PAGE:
The Rise of the Public in Enlightenment Europe

By James Van Horn Melton | Go to book overview

Introduction
What is the public sphere?

“Public” has a long history.1 In Roman antiquity the adjective publicus could refer to a collective body of citizens or subjects (as in res publica) and its property. The Romans also contrasted publicus with the domain of the private household to denote public spaces like streets, squares, or theaters. Publicum, the noun form, had a more specifically political meaning and referred to the area, property, or income of the state. This association of public with the state gained renewed currency in early modern Europe, the classic age of dynastic state-building, and this link persists today: candidates run for public office, state agencies are housed in public buildings, state parks are public property.

Yet there is another, more recent meaning of public. We use it in the sense of audience, as in speaking of the public for a book, a concert, a play, or an art exhibition. Reading public, music public, theater publicsuch usages began to appear in the seventeenth century and had become common by the eighteenth. Unlike earlier meanings, these were unrelated to the exercise of state authority. They referred rather to publics whose members were private individuals rendering judgment on what they read, observed, or otherwise experienced. A burgeoning print culture provided one medium through which these publics made their opinions known; newor expanding arenas of sociability like coffeehouses, salons, and masonic lodges were another. These publics arose in the context of an expanding culture of consumption where cultural products were available to those who could pay for them, regardless of formal rank. The commodification of literature wrought by the popularity of the eighteenthcentury novel, the cultural amenities available to patrons of fashionable resorts like Bath in England or Bad Pyrmont in Germany, the evolution of theaters from courtly into commercial institutions, the entertainment districts lining the boulevards of Paris or clustered in the pleasure gardens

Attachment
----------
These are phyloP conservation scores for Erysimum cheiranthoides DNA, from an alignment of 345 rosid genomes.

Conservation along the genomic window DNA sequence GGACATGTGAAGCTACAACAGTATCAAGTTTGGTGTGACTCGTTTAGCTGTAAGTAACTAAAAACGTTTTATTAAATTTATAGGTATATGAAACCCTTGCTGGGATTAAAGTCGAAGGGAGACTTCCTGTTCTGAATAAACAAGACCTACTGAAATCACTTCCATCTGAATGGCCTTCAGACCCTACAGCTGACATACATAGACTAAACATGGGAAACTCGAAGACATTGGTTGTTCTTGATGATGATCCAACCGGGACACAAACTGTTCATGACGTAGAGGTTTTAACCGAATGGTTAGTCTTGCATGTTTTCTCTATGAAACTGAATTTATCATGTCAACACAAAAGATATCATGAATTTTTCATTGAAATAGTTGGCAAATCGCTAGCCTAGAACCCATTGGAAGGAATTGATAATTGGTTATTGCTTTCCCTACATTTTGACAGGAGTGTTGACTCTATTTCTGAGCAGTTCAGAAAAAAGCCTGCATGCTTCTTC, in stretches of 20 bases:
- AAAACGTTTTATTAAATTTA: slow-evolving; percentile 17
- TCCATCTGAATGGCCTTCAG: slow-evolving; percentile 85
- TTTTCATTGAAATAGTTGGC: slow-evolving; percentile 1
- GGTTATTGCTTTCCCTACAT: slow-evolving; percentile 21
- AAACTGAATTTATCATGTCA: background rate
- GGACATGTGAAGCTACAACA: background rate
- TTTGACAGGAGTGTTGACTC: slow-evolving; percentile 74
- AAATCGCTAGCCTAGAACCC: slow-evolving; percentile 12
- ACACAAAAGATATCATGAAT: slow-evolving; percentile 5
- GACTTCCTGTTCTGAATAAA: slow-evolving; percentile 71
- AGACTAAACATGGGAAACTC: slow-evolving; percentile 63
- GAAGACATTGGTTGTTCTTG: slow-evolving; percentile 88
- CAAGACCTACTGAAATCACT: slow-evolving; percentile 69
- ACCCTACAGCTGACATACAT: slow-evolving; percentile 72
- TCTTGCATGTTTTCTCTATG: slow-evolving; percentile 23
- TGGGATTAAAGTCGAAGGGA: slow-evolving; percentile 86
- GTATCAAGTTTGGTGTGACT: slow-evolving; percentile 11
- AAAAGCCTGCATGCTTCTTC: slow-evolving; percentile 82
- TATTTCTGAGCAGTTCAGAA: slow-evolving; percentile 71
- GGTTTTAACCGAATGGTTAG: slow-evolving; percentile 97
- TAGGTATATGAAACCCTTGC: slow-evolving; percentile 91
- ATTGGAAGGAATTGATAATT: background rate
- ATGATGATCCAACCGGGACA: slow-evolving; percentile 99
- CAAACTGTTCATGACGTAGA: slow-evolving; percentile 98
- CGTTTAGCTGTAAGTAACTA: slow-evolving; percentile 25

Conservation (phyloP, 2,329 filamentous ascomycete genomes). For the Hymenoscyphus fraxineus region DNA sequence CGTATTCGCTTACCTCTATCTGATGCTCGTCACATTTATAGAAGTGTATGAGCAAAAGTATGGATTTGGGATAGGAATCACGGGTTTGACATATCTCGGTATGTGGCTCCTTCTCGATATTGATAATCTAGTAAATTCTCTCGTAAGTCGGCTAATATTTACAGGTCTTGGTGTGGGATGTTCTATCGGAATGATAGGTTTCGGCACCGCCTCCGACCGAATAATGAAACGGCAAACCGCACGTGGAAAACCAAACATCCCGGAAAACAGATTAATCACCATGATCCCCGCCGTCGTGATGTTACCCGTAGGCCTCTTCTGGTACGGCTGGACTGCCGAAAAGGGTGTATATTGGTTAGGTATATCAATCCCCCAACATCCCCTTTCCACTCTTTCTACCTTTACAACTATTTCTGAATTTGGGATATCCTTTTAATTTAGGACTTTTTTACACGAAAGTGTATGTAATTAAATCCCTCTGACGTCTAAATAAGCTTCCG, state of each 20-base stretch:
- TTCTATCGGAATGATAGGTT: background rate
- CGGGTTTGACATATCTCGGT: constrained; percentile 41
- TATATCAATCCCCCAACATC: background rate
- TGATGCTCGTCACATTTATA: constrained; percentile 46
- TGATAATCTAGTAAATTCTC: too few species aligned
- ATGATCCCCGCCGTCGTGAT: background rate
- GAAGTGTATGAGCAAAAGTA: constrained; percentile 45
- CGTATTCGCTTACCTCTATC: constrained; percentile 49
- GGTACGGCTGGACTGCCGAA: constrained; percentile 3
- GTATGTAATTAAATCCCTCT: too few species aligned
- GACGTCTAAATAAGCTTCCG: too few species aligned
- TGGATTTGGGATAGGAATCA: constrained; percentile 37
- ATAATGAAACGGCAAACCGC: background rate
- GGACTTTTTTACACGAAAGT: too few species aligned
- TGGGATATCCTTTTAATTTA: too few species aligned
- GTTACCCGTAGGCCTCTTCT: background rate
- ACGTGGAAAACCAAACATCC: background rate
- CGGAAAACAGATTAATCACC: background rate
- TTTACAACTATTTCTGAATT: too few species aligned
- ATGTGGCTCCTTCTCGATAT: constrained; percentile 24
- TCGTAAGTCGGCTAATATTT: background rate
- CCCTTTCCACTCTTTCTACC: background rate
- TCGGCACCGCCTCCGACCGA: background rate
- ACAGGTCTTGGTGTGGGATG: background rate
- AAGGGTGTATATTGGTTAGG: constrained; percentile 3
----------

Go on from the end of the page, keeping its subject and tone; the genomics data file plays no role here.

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1
On the history of the term “public, see Lucian Hölscher, “Öffentlichkeit, in Geschichtliche Grundbegriffe: Historisches Lexikon zur politischen-sozialen Sprache in Deutschland, ed. Otto Brunner, Werner Conze, and Reinhart Koselleck, vol. IV (Stuttgart, 1978), 413–67.

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